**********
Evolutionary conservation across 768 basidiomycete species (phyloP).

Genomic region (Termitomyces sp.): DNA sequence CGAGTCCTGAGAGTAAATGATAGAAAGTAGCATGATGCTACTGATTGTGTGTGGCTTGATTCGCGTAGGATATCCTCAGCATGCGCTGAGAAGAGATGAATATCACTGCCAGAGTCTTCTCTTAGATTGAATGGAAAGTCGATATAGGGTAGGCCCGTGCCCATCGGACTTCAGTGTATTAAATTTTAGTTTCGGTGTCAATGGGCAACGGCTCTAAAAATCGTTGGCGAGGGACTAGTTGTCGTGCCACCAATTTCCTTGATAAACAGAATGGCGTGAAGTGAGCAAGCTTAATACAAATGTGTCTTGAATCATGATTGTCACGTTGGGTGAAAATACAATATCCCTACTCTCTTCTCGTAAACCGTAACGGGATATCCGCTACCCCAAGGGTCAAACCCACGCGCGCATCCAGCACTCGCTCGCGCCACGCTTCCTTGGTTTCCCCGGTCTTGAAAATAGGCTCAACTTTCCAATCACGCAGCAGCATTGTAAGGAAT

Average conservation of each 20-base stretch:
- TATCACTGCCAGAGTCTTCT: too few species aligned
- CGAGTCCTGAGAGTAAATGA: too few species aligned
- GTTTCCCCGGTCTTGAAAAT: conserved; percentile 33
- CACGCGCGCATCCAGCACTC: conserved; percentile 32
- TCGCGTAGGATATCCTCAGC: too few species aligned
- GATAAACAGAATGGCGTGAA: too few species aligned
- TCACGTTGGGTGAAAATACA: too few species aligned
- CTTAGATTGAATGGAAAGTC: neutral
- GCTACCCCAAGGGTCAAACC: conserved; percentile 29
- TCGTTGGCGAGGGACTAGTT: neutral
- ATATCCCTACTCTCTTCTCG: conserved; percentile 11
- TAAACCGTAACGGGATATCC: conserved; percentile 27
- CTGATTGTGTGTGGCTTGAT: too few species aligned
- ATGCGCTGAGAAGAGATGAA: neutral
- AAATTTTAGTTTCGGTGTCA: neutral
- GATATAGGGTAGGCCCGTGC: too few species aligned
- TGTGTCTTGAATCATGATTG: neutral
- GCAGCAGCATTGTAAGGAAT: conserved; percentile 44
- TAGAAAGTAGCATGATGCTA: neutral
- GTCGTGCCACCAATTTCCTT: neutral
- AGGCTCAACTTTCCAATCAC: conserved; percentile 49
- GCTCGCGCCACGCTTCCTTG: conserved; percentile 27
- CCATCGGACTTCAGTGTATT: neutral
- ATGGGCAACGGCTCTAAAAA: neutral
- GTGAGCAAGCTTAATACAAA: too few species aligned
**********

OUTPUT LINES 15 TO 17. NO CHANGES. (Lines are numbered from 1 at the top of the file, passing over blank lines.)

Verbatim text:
- TAAACCGTAACGGGATATCC: conserved; percentile 27
- CTGATTGTGTGTGGCTTGAT: too few species aligned
- ATGCGCTGAGAAGAGATGAA: neutral